He describes himself in his candidate statement as a “non-profit director/journalist” who blames the majority for the one-cent sales tax increase, which took effect in 2017, and approving “millions of dollars to settle lawsuits” against the city.
Mark Lawrence, another candidate, is a retired Los Angeles County Sheriff’s deputy who didn’t file any candidate statement with the city, but in a phone interview said he’s “been slugging it out with City Hall for years.”
Lawrence, who’s run for the council numerous times in previous elections, said if residents go back through archived city council meeting videos and “watch city hall, they know what I stand for.”
Some of those things, he said, are figuring out how the city will grapple with its looming leadership vacuum, and financial concerns surrounding lawsuits against the police department and a sunsetting sales tax measure.
Tam Do in his candidate statement describes himself as a teacher running for the council to “help end the turmoil and corruption at City Hall and get our community working together again.”
His top priorities, according to his statement, are “bringing unity and civility back to city hall … supporting businesses and law enforcement and … reducing crime and homelessness in our city.”
Carlos Manzo is a current planning commissioner and frequent at council meetings.
“I want to see our hard-earned tax dollars spent wisely. I want to see proactive code enforcement to get rid of blight. Let’s improve our streets, let’s address homelessness, and let’ s work with our police on community outreach to make our city safer,” his candidate statement reads. “We need strong leadership, accountability, transparency and integrity from our city council. I want to see our city thrive.”
Samantha Bao Anh Nguyen is a current city traffic commissioner who has also run for city council in the last couple of elections. In her candidate statement she promises to donate “100%” of her City Council compensation, which is $850 per month, to charity.
Some of her top priorities, according to her statement, are to “stop wasting your (residents’) tax dollars, support our police department, schools, and libraries” and to “make it easier to do business in the city.”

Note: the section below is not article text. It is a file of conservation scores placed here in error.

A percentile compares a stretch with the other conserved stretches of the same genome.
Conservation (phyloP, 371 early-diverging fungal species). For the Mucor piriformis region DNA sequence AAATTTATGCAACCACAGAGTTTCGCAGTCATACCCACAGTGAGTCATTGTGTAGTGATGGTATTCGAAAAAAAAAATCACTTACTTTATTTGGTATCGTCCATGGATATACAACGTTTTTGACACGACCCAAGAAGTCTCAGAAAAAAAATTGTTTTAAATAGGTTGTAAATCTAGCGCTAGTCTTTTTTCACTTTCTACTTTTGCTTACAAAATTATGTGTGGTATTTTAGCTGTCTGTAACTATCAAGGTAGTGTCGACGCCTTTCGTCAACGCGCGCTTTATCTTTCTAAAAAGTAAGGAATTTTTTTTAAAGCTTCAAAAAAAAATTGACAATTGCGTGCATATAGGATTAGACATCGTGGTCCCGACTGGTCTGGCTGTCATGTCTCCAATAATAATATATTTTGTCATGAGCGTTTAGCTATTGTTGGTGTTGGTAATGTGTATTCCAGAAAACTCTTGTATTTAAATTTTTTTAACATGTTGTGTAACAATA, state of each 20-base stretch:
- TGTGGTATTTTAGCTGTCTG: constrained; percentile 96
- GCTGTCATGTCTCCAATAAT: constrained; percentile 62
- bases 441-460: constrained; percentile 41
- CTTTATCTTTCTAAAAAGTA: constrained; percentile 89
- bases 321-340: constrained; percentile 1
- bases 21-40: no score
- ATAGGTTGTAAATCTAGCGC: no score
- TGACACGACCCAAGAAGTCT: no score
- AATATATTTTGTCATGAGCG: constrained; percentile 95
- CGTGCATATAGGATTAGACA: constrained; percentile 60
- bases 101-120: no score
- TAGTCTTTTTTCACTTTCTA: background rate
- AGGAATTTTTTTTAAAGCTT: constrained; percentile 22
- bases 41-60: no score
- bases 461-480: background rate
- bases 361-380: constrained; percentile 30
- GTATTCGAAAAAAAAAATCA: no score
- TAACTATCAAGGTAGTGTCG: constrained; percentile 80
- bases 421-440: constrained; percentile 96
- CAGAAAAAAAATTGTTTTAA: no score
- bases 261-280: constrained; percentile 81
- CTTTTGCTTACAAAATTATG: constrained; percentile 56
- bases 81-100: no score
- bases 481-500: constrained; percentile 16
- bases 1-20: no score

Frank Tran spends much of his candidate statement criticizing Ho.
“Instead of spending funds to fight homelessness, make housing more affordable or increase public safety, this council member voted to spend over half a million dollars over the span of three years on pay raises for her upper management employees,” his statement reads.
He describes himself as a civil engineer with 15 years of experience in the Newport Beach Public Works Department.
Ho in her statement calls the recall movement “baseless,” adding it will cost the city hundreds of thousands in taxpayer money. She also lists some achievements during her three years on the council.
Without explaining how, she says in her statement that she “stopped most of the lawsuits (against the city) that would have drained our reserve and our general fund.” Four lawsuits against the police department are currently underway.
Charlie Nguyen’s Seat
Jamison Power is a current Westminster School District board member, who claims a record of balancing the budget and raising test scores, among other things, in his candidate statement.
“I am running to restore integrity and sanity at City Hall by implementing real ethics reforms, term limits, campaign contribution limits, and greater disclosure of campaign donors,” his statement adds. “I am running to put the focus back on public safety, support our police, work to find solutions to the homelessness crisis, and restore fiscal responsibility.”
Cu Tran describes himself as a retired electrical specialist in his candidate statement.
A vote for him, it adds, means “a cleaner and transparent city management,” an increase in the city’s police force to “stop gangs and graffiti,” “less nepotism,” and “a better city council.”
“Allegations trumped up for this recall have been rejected, point-by-point, as fact- free and without merit,” Nguyen’s statement reads. “By voting ‘No’ on the recall, we can rebuff this political sham and send a clear message to outsiders that Westminster cannot be bought.”
Brandon Pho is a Voice of OC reporting fellow. Contact him at email@example.com or on Twitter @photherecord.